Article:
If you’re looking for a hulk of a hiking sandal with a minimalist upper construction—that is, you want your toes and the tops of your feet to be free—check out the Teva Terra Fi 5 Universal Sandal. I find this beefed-up version of the Original Universal Sandal to be some of the best hiking sandals for slippery terrain, with a chunky EVA sole that offers plenty of traction. The arch support is aggressive in the best way for a hiking sandal, and the double hook-and-loop straps easily adjust the sandals on the fly.

My only complaint: My pair started to smell after a few months of wear, even though Teva’s website touts the Terras have an antimicrobial solution for odor control. That said, I wore mine literally every day for over three months for several activity types, because they’re just that versatile and durable. And it’s nothing a bit of shoe deodorizer can’t fix!


  • Deep, aggressive rubber outsole lugs
  • Chunky, contoured footbed provides great support
  • Hook-and-loop straps provide ultimate adjustability
  • Wonderful arch support
  • Available at Backcountry, L.L. Bean, REI and Zappos


  • Footbed gets stinky after a while

What to consider when buying the best hiking sandals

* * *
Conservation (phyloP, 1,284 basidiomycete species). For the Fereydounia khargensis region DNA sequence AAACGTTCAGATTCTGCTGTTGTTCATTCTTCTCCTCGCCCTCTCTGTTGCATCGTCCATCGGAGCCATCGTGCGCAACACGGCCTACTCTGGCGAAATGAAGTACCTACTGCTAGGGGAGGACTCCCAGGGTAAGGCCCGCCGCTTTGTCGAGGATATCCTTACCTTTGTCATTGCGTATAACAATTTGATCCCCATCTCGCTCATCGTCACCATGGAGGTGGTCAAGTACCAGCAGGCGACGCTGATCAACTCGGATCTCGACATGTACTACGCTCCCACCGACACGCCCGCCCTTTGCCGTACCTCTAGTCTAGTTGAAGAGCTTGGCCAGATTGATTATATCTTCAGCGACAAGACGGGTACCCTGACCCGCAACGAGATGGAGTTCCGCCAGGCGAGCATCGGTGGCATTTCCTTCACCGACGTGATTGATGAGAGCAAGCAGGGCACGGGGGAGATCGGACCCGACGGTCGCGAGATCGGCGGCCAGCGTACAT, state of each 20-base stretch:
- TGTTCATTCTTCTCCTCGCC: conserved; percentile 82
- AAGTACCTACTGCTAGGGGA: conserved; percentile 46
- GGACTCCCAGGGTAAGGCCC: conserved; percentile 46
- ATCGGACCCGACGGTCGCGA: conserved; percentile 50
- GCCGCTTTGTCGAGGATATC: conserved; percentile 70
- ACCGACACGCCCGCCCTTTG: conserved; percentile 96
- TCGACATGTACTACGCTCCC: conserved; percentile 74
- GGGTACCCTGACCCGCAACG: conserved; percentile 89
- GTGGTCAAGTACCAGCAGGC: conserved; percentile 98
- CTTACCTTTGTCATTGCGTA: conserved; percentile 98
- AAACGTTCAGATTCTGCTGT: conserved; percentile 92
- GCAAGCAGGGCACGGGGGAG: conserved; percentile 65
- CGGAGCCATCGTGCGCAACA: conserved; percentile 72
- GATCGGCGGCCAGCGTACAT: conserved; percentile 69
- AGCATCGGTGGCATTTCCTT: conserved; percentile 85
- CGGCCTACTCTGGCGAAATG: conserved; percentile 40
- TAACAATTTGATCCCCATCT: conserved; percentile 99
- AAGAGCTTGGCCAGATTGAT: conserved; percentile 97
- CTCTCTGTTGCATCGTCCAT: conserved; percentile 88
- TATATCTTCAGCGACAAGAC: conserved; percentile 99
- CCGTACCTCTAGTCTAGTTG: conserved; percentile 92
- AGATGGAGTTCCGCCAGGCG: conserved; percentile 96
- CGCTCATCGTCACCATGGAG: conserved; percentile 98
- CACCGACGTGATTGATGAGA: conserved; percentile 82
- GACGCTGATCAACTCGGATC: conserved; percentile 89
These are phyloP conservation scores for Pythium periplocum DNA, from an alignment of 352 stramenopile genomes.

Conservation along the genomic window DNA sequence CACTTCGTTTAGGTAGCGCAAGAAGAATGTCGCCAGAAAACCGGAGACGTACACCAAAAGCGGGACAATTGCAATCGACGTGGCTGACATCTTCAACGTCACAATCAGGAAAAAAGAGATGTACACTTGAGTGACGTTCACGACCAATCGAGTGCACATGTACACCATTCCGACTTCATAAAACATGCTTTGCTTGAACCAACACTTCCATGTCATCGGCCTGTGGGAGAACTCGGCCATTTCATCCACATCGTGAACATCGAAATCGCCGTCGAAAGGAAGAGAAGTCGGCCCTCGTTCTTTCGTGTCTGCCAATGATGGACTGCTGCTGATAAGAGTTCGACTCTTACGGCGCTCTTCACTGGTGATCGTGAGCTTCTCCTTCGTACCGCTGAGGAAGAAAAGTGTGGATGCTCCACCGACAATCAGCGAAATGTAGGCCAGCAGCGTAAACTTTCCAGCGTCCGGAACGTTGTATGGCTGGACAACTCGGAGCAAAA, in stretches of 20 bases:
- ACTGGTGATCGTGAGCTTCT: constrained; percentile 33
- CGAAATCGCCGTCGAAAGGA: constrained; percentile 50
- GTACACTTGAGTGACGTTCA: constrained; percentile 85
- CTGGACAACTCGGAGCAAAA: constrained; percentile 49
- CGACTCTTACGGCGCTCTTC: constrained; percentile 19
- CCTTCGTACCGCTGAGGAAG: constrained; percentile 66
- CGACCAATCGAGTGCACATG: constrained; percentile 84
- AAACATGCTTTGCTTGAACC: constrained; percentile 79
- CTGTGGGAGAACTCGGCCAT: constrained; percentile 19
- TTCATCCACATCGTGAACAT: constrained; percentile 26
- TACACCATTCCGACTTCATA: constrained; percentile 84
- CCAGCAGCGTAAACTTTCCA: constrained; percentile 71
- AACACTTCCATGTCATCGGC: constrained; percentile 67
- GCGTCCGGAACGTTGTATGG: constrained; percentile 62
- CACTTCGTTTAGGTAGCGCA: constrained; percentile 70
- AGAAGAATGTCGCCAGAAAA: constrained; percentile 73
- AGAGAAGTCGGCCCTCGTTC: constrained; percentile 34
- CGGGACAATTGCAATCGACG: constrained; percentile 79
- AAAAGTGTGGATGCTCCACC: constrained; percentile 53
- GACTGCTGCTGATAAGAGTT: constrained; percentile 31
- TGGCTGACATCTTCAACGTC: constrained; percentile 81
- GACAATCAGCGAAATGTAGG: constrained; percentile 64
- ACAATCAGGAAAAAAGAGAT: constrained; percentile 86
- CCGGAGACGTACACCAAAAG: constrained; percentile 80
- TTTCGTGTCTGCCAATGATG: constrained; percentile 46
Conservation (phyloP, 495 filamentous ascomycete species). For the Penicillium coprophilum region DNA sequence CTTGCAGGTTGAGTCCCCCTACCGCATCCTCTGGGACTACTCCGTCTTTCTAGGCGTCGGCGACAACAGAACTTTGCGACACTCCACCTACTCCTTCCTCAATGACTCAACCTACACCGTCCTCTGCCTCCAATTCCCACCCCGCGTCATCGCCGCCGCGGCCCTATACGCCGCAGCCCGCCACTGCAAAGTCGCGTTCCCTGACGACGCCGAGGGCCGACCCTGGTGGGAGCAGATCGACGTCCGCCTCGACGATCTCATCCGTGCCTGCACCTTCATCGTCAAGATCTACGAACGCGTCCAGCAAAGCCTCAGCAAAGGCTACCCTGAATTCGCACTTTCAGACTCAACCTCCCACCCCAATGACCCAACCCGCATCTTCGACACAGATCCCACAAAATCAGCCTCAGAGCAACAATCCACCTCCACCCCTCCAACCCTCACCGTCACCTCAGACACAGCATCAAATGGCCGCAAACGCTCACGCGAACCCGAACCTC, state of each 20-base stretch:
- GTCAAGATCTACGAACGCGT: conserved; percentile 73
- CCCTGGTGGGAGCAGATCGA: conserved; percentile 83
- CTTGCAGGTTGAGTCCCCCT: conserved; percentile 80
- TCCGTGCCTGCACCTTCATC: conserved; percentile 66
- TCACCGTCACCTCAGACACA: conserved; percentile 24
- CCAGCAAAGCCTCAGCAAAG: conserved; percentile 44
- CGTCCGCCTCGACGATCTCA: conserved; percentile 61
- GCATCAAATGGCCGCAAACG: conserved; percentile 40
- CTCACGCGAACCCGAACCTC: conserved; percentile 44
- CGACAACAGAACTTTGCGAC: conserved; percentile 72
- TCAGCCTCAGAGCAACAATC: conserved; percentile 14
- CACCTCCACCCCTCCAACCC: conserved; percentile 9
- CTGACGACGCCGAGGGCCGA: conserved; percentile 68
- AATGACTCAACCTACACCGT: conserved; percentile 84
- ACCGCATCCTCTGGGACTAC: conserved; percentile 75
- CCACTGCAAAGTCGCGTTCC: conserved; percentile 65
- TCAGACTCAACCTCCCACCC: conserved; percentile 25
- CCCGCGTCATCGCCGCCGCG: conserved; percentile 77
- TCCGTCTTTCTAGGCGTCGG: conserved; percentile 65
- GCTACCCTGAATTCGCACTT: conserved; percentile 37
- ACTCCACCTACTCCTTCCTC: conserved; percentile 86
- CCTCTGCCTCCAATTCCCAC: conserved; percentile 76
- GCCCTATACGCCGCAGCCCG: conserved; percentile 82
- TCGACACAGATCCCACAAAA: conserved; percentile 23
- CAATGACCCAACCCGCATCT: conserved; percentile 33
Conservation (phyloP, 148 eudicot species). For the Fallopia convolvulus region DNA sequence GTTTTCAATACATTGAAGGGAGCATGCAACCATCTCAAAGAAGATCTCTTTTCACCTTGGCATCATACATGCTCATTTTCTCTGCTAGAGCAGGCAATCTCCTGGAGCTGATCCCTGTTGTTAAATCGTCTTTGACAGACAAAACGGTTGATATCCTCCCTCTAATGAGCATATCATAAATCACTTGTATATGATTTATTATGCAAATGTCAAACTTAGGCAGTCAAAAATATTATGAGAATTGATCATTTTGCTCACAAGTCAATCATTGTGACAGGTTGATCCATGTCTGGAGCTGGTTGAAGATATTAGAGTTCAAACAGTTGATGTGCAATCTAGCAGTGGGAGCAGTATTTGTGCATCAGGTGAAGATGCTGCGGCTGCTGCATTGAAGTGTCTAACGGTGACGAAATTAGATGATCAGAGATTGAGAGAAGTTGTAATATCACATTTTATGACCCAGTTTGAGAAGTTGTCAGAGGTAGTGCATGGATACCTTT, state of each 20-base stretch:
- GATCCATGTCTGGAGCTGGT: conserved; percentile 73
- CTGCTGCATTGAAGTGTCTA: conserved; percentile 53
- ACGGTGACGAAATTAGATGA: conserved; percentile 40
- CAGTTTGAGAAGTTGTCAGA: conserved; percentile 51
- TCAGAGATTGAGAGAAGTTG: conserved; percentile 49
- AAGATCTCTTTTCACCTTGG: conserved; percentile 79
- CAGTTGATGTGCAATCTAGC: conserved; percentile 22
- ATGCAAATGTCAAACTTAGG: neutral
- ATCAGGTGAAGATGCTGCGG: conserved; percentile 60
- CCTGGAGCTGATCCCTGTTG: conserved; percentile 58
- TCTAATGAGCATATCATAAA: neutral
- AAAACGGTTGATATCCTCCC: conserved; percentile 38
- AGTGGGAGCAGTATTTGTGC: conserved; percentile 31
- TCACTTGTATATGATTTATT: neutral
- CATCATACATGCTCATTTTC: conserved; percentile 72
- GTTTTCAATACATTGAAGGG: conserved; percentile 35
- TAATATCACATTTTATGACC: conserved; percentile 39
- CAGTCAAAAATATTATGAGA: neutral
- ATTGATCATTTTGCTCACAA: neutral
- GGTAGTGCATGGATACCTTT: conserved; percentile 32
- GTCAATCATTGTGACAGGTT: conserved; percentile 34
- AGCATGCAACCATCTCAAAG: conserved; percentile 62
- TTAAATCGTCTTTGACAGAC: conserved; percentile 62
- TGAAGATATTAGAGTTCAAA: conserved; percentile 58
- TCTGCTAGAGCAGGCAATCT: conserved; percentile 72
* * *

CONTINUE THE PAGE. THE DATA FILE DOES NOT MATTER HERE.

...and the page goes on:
No matter what type of shoe you buy, fit is the most important factor, but that’s especially so on a long, arduous hike. Take it from someone who has rubbed my feet raw: Don’t settle for a “just okay” fit.

Firstly, have about a quarter-inch of space between your longest toe and the very end of the sandal. The same between your heel and the back end of the sandal is preferred, too, unless it features a heel cradle.

Your feet shouldn’t spill over the sides of the sandal—look for a wide fit if you find that happening to you. The straps should lay flat and have plenty of length for adjustment. Any weird pressure is a warning sign for future blisters.

Fit aside, make sure the sandals adequately support your trails of choice. If you plan on hiking very difficult trails, a minimalist sandal isn’t the best fit on sticks, rocks and sharp plants. On the flip side, a minimalist sandal is great for easy day hikes on hard-packed terrain.

Types of the best hiking sandals

Here’s a look at some of the most common types of the best hiking sandals.

  • Minimalist hiking sandals: These are often zero-drop shoes—meaning a totally flat sole—and intend to provide just a thin layer of protection between your foot and the earth.